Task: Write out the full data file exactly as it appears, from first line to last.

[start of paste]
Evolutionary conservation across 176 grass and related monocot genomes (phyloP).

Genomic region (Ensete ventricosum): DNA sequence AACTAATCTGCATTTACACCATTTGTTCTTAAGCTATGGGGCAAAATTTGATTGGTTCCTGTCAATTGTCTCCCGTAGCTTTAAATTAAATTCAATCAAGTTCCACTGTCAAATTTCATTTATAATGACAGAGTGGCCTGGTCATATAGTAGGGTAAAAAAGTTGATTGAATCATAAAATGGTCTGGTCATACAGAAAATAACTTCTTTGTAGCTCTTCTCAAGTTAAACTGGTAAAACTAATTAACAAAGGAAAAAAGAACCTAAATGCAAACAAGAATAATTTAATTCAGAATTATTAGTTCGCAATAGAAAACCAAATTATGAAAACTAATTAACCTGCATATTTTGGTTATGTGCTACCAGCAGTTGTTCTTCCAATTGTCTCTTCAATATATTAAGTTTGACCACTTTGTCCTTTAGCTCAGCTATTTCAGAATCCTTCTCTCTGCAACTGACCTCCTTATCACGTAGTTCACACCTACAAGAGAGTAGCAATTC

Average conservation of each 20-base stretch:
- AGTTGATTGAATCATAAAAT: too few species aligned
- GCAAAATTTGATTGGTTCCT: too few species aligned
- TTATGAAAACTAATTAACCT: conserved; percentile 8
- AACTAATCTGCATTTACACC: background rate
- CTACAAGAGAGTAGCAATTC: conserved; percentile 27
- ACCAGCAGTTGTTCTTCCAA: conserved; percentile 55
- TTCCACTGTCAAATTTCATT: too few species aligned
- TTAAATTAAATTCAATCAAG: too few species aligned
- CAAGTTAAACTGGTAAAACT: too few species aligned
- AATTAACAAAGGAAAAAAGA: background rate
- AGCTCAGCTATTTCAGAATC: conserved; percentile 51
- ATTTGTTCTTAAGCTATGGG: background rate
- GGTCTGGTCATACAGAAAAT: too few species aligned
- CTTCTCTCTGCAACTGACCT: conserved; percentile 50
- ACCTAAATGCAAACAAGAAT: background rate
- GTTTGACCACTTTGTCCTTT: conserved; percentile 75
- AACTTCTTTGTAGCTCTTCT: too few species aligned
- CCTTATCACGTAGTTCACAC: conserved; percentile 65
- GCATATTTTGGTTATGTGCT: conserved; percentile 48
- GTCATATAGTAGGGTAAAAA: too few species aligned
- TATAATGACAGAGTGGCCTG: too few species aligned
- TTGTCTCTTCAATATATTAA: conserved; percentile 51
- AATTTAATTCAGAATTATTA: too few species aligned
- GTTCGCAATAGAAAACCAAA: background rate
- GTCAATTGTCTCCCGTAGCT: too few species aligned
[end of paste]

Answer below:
Evolutionary conservation across 176 grass and related monocot genomes (phyloP).

Genomic region (Ensete ventricosum): DNA sequence AACTAATCTGCATTTACACCATTTGTTCTTAAGCTATGGGGCAAAATTTGATTGGTTCCTGTCAATTGTCTCCCGTAGCTTTAAATTAAATTCAATCAAGTTCCACTGTCAAATTTCATTTATAATGACAGAGTGGCCTGGTCATATAGTAGGGTAAAAAAGTTGATTGAATCATAAAATGGTCTGGTCATACAGAAAATAACTTCTTTGTAGCTCTTCTCAAGTTAAACTGGTAAAACTAATTAACAAAGGAAAAAAGAACCTAAATGCAAACAAGAATAATTTAATTCAGAATTATTAGTTCGCAATAGAAAACCAAATTATGAAAACTAATTAACCTGCATATTTTGGTTATGTGCTACCAGCAGTTGTTCTTCCAATTGTCTCTTCAATATATTAAGTTTGACCACTTTGTCCTTTAGCTCAGCTATTTCAGAATCCTTCTCTCTGCAACTGACCTCCTTATCACGTAGTTCACACCTACAAGAGAGTAGCAATTC

Average conservation of each 20-base stretch:
- AGTTGATTGAATCATAAAAT: too few species aligned
- GCAAAATTTGATTGGTTCCT: too few species aligned
- TTATGAAAACTAATTAACCT: conserved; percentile 8
- AACTAATCTGCATTTACACC: background rate
- CTACAAGAGAGTAGCAATTC: conserved; percentile 27
- ACCAGCAGTTGTTCTTCCAA: conserved; percentile 55
- TTCCACTGTCAAATTTCATT: too few species aligned
- TTAAATTAAATTCAATCAAG: too few species aligned
- CAAGTTAAACTGGTAAAACT: too few species aligned
- AATTAACAAAGGAAAAAAGA: background rate
- AGCTCAGCTATTTCAGAATC: conserved; percentile 51
- ATTTGTTCTTAAGCTATGGG: background rate
- GGTCTGGTCATACAGAAAAT: too few species aligned
- CTTCTCTCTGCAACTGACCT: conserved; percentile 50
- ACCTAAATGCAAACAAGAAT: background rate
- GTTTGACCACTTTGTCCTTT: conserved; percentile 75
- AACTTCTTTGTAGCTCTTCT: too few species aligned
- CCTTATCACGTAGTTCACAC: conserved; percentile 65
- GCATATTTTGGTTATGTGCT: conserved; percentile 48
- GTCATATAGTAGGGTAAAAA: too few species aligned
- TATAATGACAGAGTGGCCTG: too few species aligned
- TTGTCTCTTCAATATATTAA: conserved; percentile 51
- AATTTAATTCAGAATTATTA: too few species aligned
- GTTCGCAATAGAAAACCAAA: background rate
- GTCAATTGTCTCCCGTAGCT: too few species aligned